I had a lot of hopes for this book and had really been looking forward to it, but, overall, it was kind of disappointing. You’d heard so much in so many books about the Alchemists and their re-education centers and there was so much mystery around what they did to those who were sent there, that I expected a little more from them. Instead, the Alchemists there came off a little more like villains in the Batman TV show from back in the day: a bit too campy as opposed to scary.
I had a problem with Sydney, too. I love how tough Sydney is and the stoic, stiff-upper lip way she often acts, but I thought it was too much in this book. I mean, I don’t care how much fortitude you have, if you’re being tortured (especially the bit at the end), you’re going to, at the very least, have a good breakdown (she did some at one point, but I thought it was too little and kinda late). Also, she’d been so sleep deprived, there’s no way she would’ve been as on the ball as she was when she finally got out. My job is a Monday through Friday day job, but at certain times we have to suddenly work any day of the week for 12 hour shifts, including overnights, and after three overnights in a row with very little sleep during the day I almost fell asleep on the train home. No way was I ready to plot an escape and go running around to ensure it went off without a hitch. Add to that that too many things went off without a hitch and it was too unbelievable.
I also got a tired of Adrian and the cycle of getting drunk, sobering up and spirit driving him nuts, both literally and figuratively. I get that it’s a big thing that no one’s been able to figure out a solution to the side effects, but it’s really dragging at this point. No matter what, I felt like Adrian should’ve manned up more than he did.
Finally, the ending. I’m just not sure how I felt about it. It was definitely a twist I wasn’t expecting, but spending all the time they did preparing for it was just stupid. Mead’s writing is still very good and I like it, but I felt that the execution should’ve been really good and instead it fizzled out a bit. Maybe too much time was spent with Sydney at the center, I’m not sure. At one point, I got bored with the whole thing and put it down for a while, instead of blowing through these like I usually do. After reading this one, I have to say I’m a little concerned about the next, and final, book and I haven’t felt this way about any of the other ones in the Bloodlines series....more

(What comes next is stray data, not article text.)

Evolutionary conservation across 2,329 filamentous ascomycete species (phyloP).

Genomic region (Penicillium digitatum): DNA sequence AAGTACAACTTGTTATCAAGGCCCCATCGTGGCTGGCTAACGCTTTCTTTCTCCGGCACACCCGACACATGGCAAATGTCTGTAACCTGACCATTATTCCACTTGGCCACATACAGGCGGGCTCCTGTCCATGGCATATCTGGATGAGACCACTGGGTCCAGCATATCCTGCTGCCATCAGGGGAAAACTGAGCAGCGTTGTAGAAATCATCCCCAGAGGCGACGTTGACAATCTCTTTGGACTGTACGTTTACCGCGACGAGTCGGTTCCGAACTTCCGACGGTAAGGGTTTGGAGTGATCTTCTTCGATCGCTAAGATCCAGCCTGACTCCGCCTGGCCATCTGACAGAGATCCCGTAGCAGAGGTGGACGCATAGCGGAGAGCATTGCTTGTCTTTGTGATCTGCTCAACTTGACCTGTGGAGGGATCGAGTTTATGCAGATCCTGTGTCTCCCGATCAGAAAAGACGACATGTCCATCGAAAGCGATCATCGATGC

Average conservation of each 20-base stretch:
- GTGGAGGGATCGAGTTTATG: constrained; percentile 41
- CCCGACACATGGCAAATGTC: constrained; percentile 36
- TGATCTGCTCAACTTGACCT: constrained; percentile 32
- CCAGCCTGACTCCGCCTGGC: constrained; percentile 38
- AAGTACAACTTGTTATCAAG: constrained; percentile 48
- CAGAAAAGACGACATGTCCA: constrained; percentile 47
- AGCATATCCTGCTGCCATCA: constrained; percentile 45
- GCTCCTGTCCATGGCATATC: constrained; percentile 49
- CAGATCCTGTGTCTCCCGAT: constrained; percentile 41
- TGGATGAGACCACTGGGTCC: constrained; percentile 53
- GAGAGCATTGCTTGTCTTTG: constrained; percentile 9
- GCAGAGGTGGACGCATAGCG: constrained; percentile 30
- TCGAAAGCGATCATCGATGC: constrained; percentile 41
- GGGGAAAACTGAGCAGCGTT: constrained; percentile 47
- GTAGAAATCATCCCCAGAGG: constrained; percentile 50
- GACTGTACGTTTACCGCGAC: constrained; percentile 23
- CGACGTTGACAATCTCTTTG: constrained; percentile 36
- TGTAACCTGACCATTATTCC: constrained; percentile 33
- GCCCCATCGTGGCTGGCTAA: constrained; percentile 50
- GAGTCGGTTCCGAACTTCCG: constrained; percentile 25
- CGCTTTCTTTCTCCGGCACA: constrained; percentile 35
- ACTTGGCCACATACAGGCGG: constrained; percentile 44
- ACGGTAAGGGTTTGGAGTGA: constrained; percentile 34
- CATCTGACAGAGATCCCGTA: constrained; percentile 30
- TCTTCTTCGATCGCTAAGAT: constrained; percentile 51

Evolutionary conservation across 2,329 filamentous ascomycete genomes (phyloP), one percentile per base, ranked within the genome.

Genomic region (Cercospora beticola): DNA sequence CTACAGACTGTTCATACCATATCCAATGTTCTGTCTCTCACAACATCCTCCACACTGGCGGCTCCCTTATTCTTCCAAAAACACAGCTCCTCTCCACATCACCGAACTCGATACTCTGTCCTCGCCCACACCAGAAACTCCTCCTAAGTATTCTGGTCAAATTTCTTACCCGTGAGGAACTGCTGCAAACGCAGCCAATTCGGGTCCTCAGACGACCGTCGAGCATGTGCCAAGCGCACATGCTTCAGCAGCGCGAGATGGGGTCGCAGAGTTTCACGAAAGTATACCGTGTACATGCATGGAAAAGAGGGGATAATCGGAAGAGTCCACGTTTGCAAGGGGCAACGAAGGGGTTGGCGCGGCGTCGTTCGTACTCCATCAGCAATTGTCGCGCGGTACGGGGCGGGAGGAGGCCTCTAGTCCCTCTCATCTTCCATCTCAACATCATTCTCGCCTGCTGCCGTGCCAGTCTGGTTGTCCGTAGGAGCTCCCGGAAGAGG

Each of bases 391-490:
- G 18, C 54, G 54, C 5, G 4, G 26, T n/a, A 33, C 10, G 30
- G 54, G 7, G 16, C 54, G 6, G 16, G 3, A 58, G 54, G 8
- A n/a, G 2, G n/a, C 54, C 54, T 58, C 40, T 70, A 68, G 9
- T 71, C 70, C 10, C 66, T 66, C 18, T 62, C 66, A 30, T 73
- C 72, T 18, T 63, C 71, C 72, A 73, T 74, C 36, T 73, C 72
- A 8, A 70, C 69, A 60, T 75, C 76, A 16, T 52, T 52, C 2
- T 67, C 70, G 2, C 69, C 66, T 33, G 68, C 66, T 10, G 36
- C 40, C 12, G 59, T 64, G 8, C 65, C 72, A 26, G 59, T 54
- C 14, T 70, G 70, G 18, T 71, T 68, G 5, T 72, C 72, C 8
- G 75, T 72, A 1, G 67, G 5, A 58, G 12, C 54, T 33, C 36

Twice a year two groups of young people, usually around 16-18 years old (because people don’t live as long and births aren’t as common as they shouldTwice a year two groups of young people, usually around 16-18 years old (because people don’t live as long and births aren’t as common as they should be; some of the many negatives of nuclear war!), come together for a group wedding. One time the groups are boys from Westside and girls from Eastglen, the next, the girls come from Westside and the boys from Eastglen. This is because it’s a couple of generations removed from a worldwide nuclear war that decimated the population. After this happened there were two factions of people, one group who wanted a democracy, another who wanted more of a dictatorship and that’s the group that won. So now young people, who have never met, from each section of town are married, the reasoning being that, despite lingering bitterness and anger, people will be less likely to go to war again if they’re fighting against their close relatives.
This wedding is a really special one, to some, because the granddaughter of the losing side, Ivy, is marrying the son of President Lattimer, Bishop. What’s odd is that Bishop is around 18 and was supposed to marry Ivy’s sister, Callie, two years before but, for reasons no one knows, he deferred and decided to wait. Something else that no one knows is what Callie, Ivy and their father, Justin, have had planned for years, plans that were suddenly altered when Bishop decided not to marry Callie: Bishop’s new bride is going to kill him. This is all part of a plan for Justin to take control and make changes that would, in theory, make things more equitable for everyone. He’d get rid of the arranged marriages and let people make their own choices and he’d stop putting people outside the city walls, pretty much a guaranteed death sentence, for committing any number of offenses, including refusing to get married.
Of course, there are things that happened in the past that Ivy had no knowledge of, and which make her rethink everything. Another thing that gives Ivy pause is Bishop, because he’s not what she thought he’d be.